That said, there are reasons to sell an app, many of which end up being quite personal. For example, I sold my Mirror app in 2017 in part because my wife was pregnant with our fourth child. I wanted to reduce my financial stress leading up to the birth, as well as take some time off after the birth.
There are also potential tax benefits to selling. In the US, some or all of the profit from the sale of an app could be treated as a capital gain and taxed at a lower rate than profit taken monthly as income. (Be sure to talk to a tax professional about how the sale of an app might impact your tax situation.)
Another good reason to sell an app is to pursue other business opportunities that are potentially more profitable than continuing to invest time and/or money in an app. This is the situation I faced in 2013 when I decided to sell Gas Cubby to Fuelly. My other app, Launch Center Pro, was taking off at the time, and selling Gas Cubby allowed me to focus on it instead.
How do I find a buyer for my app?
In some cases buyers will reach out to you directly, but you’ll most likely have to list your app for sale. The 3 top sites for doing this are Flippa, Fliptopia, and App Business Brokers.
I don’t personally have experience with Flippa or Fliptopia, but I have used App Business Brokers. And despite their website looking like it was built in 1999, I was very pleased with their services.
There are also companies that buy apps directly. I have yet to sell an app this way, but I’ve had several interesting conversations with Maple Media over the years. And a quick Google search turns up a few more: We Buy Apps, Prometheus Interactive, and Apps Buyout (note: these links aren’t endorsements; be sure to do your homework before deciding to work with any company).
How do I negotiate?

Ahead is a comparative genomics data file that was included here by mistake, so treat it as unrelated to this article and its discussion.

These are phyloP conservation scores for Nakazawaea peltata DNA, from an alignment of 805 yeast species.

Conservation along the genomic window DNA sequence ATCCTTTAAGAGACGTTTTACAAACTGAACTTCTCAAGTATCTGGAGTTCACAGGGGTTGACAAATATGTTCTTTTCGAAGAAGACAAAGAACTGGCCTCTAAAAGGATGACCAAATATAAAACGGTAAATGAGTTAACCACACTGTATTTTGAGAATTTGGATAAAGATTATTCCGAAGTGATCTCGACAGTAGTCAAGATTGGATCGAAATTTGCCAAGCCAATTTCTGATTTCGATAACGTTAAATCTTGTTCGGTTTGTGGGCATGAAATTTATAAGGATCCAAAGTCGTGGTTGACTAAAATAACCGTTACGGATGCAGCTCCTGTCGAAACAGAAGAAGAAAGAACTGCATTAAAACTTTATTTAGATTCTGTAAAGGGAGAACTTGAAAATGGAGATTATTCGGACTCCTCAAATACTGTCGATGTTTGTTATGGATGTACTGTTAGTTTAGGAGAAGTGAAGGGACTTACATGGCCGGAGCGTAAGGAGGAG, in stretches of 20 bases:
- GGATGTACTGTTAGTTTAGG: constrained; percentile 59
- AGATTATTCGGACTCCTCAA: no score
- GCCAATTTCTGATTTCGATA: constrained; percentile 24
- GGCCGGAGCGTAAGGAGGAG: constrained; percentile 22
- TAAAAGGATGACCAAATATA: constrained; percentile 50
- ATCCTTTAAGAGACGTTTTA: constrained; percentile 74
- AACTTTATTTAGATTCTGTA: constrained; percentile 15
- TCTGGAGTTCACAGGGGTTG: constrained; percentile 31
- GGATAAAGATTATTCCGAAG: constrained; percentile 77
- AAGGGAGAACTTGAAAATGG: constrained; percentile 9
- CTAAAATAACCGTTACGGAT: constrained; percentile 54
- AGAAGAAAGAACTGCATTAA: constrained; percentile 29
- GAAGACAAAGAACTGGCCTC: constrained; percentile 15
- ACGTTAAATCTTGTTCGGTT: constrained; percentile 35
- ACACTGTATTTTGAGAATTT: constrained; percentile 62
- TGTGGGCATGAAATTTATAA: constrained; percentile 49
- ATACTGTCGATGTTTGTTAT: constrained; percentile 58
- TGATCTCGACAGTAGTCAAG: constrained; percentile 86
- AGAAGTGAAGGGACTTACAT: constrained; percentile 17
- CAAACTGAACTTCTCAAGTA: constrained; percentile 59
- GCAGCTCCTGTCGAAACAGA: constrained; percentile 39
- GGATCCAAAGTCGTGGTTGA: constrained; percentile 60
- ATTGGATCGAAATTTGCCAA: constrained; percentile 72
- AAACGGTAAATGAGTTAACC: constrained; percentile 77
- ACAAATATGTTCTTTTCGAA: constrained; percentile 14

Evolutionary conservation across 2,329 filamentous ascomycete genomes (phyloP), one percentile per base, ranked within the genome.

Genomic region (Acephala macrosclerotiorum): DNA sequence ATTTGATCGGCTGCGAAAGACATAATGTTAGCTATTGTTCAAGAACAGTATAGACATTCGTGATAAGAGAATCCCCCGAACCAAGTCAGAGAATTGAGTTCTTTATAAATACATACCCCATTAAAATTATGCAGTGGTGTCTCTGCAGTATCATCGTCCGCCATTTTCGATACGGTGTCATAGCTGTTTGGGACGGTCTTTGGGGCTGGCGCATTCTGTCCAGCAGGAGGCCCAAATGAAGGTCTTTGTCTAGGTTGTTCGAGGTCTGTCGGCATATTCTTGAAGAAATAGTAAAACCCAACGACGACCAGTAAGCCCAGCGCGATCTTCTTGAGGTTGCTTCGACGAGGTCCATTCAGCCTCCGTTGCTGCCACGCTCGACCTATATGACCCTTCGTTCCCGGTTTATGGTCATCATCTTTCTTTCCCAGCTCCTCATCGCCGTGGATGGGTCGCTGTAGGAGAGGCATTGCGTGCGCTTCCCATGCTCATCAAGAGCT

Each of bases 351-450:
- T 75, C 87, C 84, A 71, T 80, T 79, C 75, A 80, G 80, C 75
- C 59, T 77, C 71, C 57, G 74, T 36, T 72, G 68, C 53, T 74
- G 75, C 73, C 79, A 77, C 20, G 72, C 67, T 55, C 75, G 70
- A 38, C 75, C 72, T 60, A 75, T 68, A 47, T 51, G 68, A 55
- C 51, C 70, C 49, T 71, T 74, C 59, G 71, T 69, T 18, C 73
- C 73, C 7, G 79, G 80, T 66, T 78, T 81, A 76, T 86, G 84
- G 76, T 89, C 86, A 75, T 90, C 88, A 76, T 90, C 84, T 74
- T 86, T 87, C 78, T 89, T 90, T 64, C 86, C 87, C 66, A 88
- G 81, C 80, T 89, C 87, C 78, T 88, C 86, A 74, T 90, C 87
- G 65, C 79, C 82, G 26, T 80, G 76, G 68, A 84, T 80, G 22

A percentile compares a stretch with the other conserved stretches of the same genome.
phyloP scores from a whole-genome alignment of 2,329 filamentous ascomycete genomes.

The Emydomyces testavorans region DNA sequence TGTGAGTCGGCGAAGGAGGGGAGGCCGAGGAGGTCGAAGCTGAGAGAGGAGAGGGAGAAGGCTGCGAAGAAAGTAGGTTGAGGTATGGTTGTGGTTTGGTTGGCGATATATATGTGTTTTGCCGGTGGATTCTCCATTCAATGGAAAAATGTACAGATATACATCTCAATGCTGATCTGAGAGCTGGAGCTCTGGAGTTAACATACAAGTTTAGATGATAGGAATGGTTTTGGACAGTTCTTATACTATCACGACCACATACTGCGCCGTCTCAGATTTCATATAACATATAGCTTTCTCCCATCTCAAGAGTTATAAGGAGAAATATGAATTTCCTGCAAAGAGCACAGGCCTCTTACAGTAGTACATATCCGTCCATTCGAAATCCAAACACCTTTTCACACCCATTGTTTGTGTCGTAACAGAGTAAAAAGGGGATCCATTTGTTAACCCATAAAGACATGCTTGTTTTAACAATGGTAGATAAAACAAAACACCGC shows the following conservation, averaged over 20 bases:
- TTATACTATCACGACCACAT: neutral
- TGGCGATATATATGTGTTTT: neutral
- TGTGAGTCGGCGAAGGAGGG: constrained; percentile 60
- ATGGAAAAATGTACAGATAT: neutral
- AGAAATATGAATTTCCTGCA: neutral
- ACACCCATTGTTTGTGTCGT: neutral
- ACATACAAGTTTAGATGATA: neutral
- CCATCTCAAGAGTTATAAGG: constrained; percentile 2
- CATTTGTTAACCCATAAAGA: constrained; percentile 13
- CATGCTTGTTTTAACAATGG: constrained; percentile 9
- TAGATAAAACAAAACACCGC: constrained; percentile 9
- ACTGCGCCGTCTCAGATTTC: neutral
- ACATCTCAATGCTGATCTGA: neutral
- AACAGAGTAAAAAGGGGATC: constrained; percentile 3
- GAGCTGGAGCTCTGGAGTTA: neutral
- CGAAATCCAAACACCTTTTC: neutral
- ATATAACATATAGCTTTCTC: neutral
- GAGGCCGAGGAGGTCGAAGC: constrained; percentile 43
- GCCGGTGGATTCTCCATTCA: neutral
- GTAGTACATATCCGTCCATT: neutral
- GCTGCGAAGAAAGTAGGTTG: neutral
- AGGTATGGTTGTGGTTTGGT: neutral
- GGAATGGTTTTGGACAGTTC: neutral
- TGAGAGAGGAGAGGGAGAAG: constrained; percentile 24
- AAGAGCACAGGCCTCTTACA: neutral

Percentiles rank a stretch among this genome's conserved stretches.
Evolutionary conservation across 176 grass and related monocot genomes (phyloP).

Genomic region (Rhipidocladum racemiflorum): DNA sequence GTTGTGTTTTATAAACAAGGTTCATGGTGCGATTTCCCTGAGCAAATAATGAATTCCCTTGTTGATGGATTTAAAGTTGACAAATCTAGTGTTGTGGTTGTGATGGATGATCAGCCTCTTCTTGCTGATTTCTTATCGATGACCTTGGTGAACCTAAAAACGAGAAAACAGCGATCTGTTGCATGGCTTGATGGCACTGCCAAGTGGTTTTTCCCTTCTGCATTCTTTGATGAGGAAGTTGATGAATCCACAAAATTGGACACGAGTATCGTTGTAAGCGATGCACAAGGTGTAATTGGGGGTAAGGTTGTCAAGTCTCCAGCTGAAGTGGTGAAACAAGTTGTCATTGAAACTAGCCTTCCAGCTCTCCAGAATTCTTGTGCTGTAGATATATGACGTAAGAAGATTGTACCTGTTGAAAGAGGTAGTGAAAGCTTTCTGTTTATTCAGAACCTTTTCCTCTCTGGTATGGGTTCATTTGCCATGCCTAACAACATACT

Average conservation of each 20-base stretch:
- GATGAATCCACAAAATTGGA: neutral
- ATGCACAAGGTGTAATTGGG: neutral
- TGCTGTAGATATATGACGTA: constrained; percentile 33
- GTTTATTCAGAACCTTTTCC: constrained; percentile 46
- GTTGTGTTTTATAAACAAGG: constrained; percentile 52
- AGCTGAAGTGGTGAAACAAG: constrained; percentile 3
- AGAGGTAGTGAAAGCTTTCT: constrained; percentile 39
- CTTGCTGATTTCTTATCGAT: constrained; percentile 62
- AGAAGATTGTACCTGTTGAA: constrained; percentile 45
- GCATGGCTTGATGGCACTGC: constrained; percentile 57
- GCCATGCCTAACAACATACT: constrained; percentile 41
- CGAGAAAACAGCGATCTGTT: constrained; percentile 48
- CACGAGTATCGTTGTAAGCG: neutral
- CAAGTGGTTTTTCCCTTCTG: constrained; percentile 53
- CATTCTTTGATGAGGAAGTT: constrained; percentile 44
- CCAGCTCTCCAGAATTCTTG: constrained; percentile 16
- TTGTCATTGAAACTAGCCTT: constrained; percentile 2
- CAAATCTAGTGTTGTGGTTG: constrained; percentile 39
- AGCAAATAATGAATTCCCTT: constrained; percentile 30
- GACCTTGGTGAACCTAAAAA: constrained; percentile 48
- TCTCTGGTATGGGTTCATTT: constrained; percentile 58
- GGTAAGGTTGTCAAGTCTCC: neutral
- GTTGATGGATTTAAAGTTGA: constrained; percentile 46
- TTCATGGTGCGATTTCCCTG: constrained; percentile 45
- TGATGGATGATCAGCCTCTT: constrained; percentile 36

The first thing to keep in mind during negotiations is that you’re typically going to be the only person watching out for your own interests in the transaction. App brokers might help you along the way and give a certain amount of advice, but their legal duties to you are limited to whatever is outlined in the listing agreement you signed. Unlike real estate, this is not a regulated space where agents are legally bound to put your interests ahead of all others.
Because app buyers sometimes buy tens or even hundreds of apps over time, the buyer will likely have more negotiation experience than you and the broker might be incentivized to get them a better deal to win their long-term business. Before entering into negotiations, it’s a good idea to seek the advice of an attorney or other professional who has experience in these sorts of transactions.
Another thing to consider while negotiating is that the first offer you get will likely undervalue your app. There are lots of app buyers out there who will low-ball interesting apps that come up for sale in hopes of getting a great deal from an unsophisticated seller. Even if you’re not able to incite a bidding war, getting multiple offers (or having the app appraised by someone knowledgeable) will help get you closer to a fair price for the app.
Where does RevenueCat fit in?
At RevenueCat, our mission is to help developers make more money. Whether you’re just starting out with a new app or looking to optimize revenue on an existing app, our platform can help you build, analyze, and grow your business. And when you’re ready to sell, our dashboard provides you detailed data on the sorts of things a buyer would want to know: from MRR and churn rate, to things no other platform provides data on — such as the percentage of customers who are still currently subscribers but have turned off auto-renew.